Nonetheless, the people still ask for a king on 1Sam 8:19-20. What Israel wanted was a military representative who would exist with the sole purpose of leading and protecting them against the Philistines. The pre-monarchical Israel did not have a professional army. They were ill equipped, often fighting their wars using their farming equipment. They lacked industry and blacksmiths who could forge weaponry or sharpen their farming tools. In a way, the elders saw the monarchical system as a chance to modernize the Jewish society as the Philistines had already done. For the sake of having a professional army and a general-king, Israel was willing to pay high taxes, be forced into labor and give up their personal property, which included their own family members. After pleading with the people, in 1Sam 8:21-22, Yahweh finally concedes and Samuel prepares himself for the transition.

Significance to the Christian Faith

1Samuel 8 carries a huge influence for the Christian faith today. It speaks of the direct relationship between God and God’s people. At the same time, it speaks of the constant need for representation, leadership and guidance that God’s people have. The people need an embodiment of God in the actuality of time and space. Before the monarchy was ever instituted in Israel, Yahweh can be seen as being dynamically involved in the life and purpose of Israel. Aside from the Tabernacle worship and the Levitical priesthood, there was no real formal structure to how God related to Israel per se. The Tabernacle itself did not have a fixed location. It moved freely about the land of Canaan from Shiloh, to Gilgal and Ramah. Another example of this fluidity can be drawn from the time of the Judges. This was a time where Yahweh seemed to particularly use ordinary people to accomplish extraordinary things. Some of these unlikely leaders were Deborah, a woman who became a military commander, and Gideon, a commonplace man with an inferiority complex who led a battalion of three hundred men against an army of over one-hundred thousand. Yahweh’s interaction with Israel was surely dynamic and fluid.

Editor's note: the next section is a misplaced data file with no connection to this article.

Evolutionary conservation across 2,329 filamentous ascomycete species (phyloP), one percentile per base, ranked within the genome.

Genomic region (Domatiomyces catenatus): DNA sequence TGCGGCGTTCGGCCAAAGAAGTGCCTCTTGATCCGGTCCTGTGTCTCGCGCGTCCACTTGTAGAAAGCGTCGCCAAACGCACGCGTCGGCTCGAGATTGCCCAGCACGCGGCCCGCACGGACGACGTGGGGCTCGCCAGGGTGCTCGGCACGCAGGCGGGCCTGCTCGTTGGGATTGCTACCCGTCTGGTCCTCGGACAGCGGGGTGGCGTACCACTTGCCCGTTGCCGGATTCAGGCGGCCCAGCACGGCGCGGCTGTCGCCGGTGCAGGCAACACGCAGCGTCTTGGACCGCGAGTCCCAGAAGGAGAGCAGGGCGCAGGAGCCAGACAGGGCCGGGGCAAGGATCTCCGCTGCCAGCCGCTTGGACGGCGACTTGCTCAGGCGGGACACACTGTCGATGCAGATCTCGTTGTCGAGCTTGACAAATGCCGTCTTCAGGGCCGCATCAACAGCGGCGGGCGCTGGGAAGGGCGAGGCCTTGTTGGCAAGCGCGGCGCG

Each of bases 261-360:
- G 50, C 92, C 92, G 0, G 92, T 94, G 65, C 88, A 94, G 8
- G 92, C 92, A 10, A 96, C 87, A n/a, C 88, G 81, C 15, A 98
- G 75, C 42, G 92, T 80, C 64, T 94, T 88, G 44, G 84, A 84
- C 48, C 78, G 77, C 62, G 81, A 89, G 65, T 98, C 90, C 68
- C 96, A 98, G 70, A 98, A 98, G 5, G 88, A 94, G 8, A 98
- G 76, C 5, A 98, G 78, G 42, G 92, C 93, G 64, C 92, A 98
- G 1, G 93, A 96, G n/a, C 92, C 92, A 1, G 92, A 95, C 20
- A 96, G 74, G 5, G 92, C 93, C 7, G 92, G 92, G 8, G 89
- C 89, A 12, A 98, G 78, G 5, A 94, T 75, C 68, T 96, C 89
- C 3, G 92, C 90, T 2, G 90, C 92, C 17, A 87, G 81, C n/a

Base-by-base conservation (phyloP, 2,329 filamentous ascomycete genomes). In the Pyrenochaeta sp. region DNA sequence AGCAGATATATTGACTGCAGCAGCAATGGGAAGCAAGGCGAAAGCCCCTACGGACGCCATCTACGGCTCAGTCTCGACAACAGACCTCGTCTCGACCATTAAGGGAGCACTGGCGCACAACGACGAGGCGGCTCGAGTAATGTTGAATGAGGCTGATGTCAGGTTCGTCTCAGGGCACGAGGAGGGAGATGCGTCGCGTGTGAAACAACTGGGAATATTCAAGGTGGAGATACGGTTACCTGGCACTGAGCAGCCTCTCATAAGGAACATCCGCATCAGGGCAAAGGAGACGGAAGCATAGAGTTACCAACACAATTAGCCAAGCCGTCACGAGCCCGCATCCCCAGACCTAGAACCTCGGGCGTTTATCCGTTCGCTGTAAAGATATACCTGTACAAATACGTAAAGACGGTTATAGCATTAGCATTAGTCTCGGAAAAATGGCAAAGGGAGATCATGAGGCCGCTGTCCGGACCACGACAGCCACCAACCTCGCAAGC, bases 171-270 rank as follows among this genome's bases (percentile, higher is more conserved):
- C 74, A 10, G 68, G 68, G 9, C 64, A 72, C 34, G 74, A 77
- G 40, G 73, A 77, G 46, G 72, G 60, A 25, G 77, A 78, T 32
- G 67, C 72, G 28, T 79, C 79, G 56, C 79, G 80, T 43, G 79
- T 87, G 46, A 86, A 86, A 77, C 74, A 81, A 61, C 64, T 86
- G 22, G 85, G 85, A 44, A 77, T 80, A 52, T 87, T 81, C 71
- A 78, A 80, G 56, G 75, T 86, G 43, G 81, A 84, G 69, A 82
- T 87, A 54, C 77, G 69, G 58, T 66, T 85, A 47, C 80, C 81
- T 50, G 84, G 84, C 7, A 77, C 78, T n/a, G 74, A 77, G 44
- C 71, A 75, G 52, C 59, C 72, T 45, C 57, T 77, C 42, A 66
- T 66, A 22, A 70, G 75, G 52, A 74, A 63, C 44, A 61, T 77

At the same time, the fact that Yahweh concedes to the desires of the people in 1 Samuel 8 shows another level of dynamism. In a way, it reveals that the relationship was based on a bilateral covenant in a dialogical framework. There is a lot of communication between God and God’s people. The people ask and God replies. God decrees and the people (often) obey. Yahweh required a covenant through the adoption of circumcision, but in 1 Samuel 8:22 Yahweh also seems to adapt to the people. Yahweh’s divinity is epigenetic. Although monarchy was far from the ideal scenario as evidenced by Samuel’s outrage and Yahweh’s plea, ultimately the Lord permitted its institution. Deuteronomy 17:14 reveals that this was foreknown, but nonetheless against Yahweh’s will. Writing on this dynamism, the Old Testament scholar Dr. John Goldingay notes that,

[mk_blockquote align=”left”]Kingship is theologically inappropriate but practically necessary. It is an act of rebellion that God works with. Christian history as usual repeats the trajectory of Israel’s history. The gospel seeks to reintroduce the kingdom of priests (1 Peter 2:9) and the early church has no place for churches being headed up by one person. But that ends in chaos so the church has to invent the “monarchical episcopate”, churches headed up by a senior pastor. This has shown the capacity to control error and to encourage abuse.[/mk_blockquote]